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Last week, SalesForce released the beta of its collaborative feature Chatter  to selected customers and partners. As co-project lead for Apache ESME, I watched the release presentations to see how this technology was being used in a SAAS environment.   Like many in IT, I've followed the development of on-demand software and not only have I developed on cloud-based platforms but I've also integrated such platforms into on-premise environments. During the presentations about Chatter however, I had an epiphany regarding the power of such platforms.  I thought abut how much time / effort it would take to provide an innovation (such as ESME) to existing on-premise customers. I admit I was envious.

Salesforce provides a SAAS-based development environment ( and since Chatter is an integral part of this platform, developers using this environment had this functionality available for their customers with limited integration work. Compare this to developers who develop software for various on-premise customers. For such customers, the necessity of deploying such new core functionality across all layers takes a lot longer. This ease and speed of deployment means that such innovations are much more rapidly available to end-users of SAAS systems.

NOTE: On-demand systems also have a variety of problems associated with them. There are other blogs that discuss such issues.

Although SAP has a wide variety of on-demand innovations (BByD, StreamWork, Gravity, etc.) their main focus is still on on-premise - also because of the large existing customer base - many of which are still on older legacy systems. For such customers, a stable core is critical. Despite the associated demand for stability (users don't want to continually implement upgrade projects) , there has been criticism recently from analysts and other pundits that SAP has lost its mojo and isn't innovative.  If you look at the various developments that occur at the edges (SAPLabs, etc.), you'll find, however, that innovation is there but hasn't moved to the ERP core as rapidly as some have desired.  

In my opinion, SAP's treasure chest is the immense process-related knowledge / experience that is stored in these back-end systems and it is this foundation that differentiates SAP from the competitors.  SalesForce might not have the "baggage" of existing on-premise customers but they also don't have the experience that is based on the long-term interaction with such customers. Many of the SAAS newcomers might have a technological advantage (ease of deployment, etc.)  that comes from being a pure on-demand platform, however, the broad base of knowledge in a wide variety of industries isn't present - yet.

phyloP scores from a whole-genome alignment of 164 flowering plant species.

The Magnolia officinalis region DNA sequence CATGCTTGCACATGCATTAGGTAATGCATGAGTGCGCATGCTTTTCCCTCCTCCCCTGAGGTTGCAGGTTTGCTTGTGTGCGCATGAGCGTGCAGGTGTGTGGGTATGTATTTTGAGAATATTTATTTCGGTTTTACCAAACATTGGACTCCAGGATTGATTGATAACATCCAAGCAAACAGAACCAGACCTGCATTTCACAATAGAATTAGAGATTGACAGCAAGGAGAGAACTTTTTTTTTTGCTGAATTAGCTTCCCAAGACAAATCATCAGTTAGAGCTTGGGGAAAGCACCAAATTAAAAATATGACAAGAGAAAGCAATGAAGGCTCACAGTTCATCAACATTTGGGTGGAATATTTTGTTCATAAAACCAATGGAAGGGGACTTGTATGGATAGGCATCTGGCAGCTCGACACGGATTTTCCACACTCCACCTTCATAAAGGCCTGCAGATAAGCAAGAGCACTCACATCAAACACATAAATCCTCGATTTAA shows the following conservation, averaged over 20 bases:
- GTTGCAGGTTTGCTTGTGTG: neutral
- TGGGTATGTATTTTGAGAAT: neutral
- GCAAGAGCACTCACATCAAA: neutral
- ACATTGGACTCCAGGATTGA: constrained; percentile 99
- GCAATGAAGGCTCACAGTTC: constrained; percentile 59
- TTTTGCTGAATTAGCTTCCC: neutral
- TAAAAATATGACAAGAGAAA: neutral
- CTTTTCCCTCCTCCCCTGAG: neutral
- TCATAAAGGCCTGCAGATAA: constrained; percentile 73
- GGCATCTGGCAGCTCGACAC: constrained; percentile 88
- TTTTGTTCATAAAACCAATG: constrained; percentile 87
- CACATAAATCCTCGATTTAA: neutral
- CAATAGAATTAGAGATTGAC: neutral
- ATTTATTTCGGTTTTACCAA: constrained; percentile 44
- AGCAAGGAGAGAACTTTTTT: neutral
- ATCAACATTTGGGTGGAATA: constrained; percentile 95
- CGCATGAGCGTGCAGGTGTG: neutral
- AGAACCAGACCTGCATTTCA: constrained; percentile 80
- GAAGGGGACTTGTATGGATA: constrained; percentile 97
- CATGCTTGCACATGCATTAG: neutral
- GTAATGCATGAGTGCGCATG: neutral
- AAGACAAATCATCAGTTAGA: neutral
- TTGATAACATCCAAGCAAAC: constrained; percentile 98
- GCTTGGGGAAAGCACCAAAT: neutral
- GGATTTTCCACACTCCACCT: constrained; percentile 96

The $10,000 question is how do you combine this immense on-premise process knowledge to the on-demand platforms with their intrinsic innovative speed / potential.   The easiest answer is to open up APIs on the on-premise systems for use in on-demand environments.  The question is which APIs do you provide? In the case of SAP, would this be Enterprise Services? Something simpler - perhaps REST-based?  Although there are certain restrictions to such access - many of which are related to fundamental Corporate IT issues (security, identity management, etc.), the technology to make such APIs available to on-demand environments isn't a problem.  These APIs have existed for a while - what is missing is the SAAS offering from SAP to take advantage of these services.

The following diagram provides my interpretation of the current situation.


Note: The number of actual upgrades is probably different in each environment but I wanted to give a general feeling for the distinctions regarding such upgrades.

  • Other SAAS Players. There are other SAAS players who access SAP data and present this data in their environments. The problem with such arrangements is that SAP is then seen as providing the stable ERP Core but the innovations originate some place else. 
  • The Composition Environment (CE) has a faster innovative cycle than the ERP Core but its typical location on-premise is restrictive. Installing CEs in the cloud solves some of infrastructure-related problems but doesn't take advantage of the on-demand potential.
  • BusinessByDemand focuses on the SME market for companies with between 100-500 employees.  There are currently no equivalent on-demand options (offering a wide scope of ERP-related functionality) for customers of other sizes. 
  • SAP Edge Tools.  There are a variety of interesting on-demand tools that originate from SAP but they focus more on collaboration-related scenarios that are largely independent of the core ERP-based processes.
  • SAP SAAS Platform. This SAAS tool is currently missing from the SAP portfolio. I'd like to see something similar to but with a tighter integration with the core ERP processes.

There is no single answer to this dilemma associated with demonstrating innovation and stability. The situation is complicated by the fact that different customer types place a different emphasis on which characteristic is more important.   I also do not have the solution but asking the questions is sure fun.

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